Step-Parent Adoption, Part 1 update


Previously, I blogged about the following scenario: A woman has a child. Father of the child is inactive, rarely visits, calls, or otherwise participates in the child’s life, never pays support and then goes to jail. Woman marries. Child is loved, cared for, nurtured, and supported by step-father. Step-father wants to adopt the child. In my previous blog, I discussed the extremely unjust situation where a parent is incarcerated and, as a result, his/her child support obligation is automatically set to $0. The parent is then in compliance with the child support order and therefore, they are able to block an adoption, despite their lack of involvement or support, based on the interpretation of the existing statute.

As of September 5, 2016, the statute changed. MCL 710.51 amended, now states that a step-parent adoption may be sought if a parent fails to “provide regular and substantial support for the child or if a support order has been entered, has failed to substantially comply with the order, for a period of 2 years or more before the filing of the petition. A child support order stating that support is $0.00 or that support is reserved shall be treated in the same manner as if no support order has been entered.” (emphasis added). The change in the statute has changed the ability to seek step-parent adoption exponentially.   Now a parent can seek a step- parent adoption even when support has been set to zero, whether automatically or by agreement.

Having this language in the statute does not negate the obligation by the petitioning parents to establish that the inactive parent has the ability to provide support.   How would a person show that an incarcerated parent has the ability to support the child? Often individuals who are incarcerated, especially those incarcerated for a very long period of time, are given jobs. Although the jobs pay very little, the court’s expectation is more about consistency than amount. If an inmate earns $10 per month and send $1 to his child’s other parent each month, that at least shows effort and the understanding that a child needs support. Commissary records (items inmates buy while incarcerated) are also used. Often inmates have an outside source of funds. If he is able to buy $50 worth of commissary on a monthly basis, then he is able to send some money to pay to support his child. If the parent is incarcerated for a shorter duration, focus on the time he was not incarcerated.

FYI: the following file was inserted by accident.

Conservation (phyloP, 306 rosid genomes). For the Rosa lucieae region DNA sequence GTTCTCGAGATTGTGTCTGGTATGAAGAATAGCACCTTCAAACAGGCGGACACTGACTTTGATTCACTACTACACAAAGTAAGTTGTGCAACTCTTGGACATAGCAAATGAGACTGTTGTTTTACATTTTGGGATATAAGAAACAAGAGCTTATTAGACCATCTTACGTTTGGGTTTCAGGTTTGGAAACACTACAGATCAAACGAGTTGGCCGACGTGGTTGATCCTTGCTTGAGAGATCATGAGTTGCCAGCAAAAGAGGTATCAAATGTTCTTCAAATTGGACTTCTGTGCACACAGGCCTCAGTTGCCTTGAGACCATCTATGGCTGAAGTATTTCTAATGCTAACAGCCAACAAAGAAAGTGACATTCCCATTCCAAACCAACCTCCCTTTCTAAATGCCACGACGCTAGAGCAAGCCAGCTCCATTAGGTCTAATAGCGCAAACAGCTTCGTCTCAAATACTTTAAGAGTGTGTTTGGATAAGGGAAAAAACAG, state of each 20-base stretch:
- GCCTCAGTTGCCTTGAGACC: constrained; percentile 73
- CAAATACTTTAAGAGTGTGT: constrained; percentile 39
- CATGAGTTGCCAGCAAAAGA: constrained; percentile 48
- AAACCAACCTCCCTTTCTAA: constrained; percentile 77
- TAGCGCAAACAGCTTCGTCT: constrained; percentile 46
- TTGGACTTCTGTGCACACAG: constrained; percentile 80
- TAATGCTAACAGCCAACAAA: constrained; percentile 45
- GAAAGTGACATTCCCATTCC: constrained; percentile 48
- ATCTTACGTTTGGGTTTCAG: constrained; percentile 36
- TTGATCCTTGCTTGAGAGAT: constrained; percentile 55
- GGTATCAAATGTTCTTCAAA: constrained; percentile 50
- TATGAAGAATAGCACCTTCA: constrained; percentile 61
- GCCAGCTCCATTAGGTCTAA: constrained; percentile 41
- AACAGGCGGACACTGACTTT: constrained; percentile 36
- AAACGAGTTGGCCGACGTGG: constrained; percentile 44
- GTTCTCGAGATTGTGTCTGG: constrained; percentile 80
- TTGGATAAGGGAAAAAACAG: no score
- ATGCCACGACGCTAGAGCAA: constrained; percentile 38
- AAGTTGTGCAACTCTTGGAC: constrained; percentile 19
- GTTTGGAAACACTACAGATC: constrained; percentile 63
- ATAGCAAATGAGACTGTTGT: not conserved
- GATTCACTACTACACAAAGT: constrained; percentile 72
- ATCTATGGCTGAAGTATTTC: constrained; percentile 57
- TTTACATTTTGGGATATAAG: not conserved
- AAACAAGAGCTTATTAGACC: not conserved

New scenario: Woman has a child. Father of the child is inactive, rarely visits, calls, or otherwise participates in the child’s life. Occasionally, Father has a moment of clarity, gets a new girlfriend, or otherwise, and decides that he wants to see the child and that he wants parenting time. Typically, there are threats to take the matter to the Friend of the Court.   Woman has seen this before and it is not likely to last long. Prior to In the Matter of GOC case (See Step-Parent Adoption, part 1), I regularly advised people that if money talked, let it, meaning that if he was happy not seeing the child so long as there was no support in place, one could offer to drop support to zero if he did not insist on standard parenting time. After In the Matter of GOC, I warned people that taking such a course could later preclude them from pursuing step-parent adoption. For the emotional and physical safety of their children, most parents still chose to forego support in exchange for some control over when the other parent saw the child. The statute requires that the parent have the ability to contact the child, so the custodial parent could not prevent the other parent from having visitation at all, but could insist that it be supervised. Additionally, there is a presumption that a parent can always go to the Friend of the Court and demand a reasonable parenting time schedule. The court is not going to accept an argument by the inactive parent that he/she could not go to court because it would result in the requirement to pay support if specific parenting is requested.

Many changes have occurred in recent years regarding this matter. Therefore, my advice to those interest in a step-parent adoption is:

  1. Plan ahead. If step-parent adoption is contemplated, consult with an attorney immediately to understand what needs to be shown and what your particular judge will expect.
  2. Agree to $0 support if the other parent is willing to let you have discretion as it relates to parenting time.
  3. Keep good records as to all contacts and communication.
  4. Attempt to negotiate. Some parents will willingly release parental rights if given the opportunity, so don’t be afraid to ask.